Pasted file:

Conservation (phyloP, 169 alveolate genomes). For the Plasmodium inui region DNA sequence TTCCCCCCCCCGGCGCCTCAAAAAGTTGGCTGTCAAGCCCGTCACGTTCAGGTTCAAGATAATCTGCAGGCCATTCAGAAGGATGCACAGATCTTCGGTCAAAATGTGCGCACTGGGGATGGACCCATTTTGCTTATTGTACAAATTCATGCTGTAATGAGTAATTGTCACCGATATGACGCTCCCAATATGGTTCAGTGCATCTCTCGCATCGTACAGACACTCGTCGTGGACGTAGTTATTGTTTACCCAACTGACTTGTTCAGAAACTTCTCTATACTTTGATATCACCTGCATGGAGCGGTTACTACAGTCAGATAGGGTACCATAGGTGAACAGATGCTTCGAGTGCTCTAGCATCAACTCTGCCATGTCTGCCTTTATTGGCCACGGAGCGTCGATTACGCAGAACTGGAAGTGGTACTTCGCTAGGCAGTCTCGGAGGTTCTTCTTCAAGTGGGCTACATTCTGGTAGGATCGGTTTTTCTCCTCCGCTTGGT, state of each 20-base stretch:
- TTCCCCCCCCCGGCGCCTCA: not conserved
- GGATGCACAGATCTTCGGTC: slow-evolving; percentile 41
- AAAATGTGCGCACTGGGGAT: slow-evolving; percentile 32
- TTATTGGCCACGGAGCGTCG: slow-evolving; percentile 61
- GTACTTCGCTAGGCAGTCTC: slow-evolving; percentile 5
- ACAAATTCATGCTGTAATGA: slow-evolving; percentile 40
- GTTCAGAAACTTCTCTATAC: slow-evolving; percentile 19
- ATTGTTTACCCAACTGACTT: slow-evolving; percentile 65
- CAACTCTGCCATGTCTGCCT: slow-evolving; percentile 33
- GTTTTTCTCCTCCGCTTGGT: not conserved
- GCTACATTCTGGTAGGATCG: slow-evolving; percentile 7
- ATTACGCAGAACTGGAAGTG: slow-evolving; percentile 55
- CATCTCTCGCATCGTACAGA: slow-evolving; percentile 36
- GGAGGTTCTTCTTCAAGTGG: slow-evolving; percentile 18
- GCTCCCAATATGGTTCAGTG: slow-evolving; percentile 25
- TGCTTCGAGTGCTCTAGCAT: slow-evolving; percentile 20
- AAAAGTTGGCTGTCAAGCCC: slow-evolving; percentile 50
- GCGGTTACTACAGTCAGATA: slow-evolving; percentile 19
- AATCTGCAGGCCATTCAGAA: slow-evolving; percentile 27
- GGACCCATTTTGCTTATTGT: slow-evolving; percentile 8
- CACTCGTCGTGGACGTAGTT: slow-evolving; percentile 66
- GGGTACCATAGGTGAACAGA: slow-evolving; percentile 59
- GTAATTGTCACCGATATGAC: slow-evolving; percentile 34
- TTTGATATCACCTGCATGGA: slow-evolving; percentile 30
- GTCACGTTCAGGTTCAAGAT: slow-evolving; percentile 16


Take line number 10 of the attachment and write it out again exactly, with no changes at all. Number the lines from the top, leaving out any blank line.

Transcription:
- CAACTCTGCCATGTCTGCCT: slow-evolving; percentile 33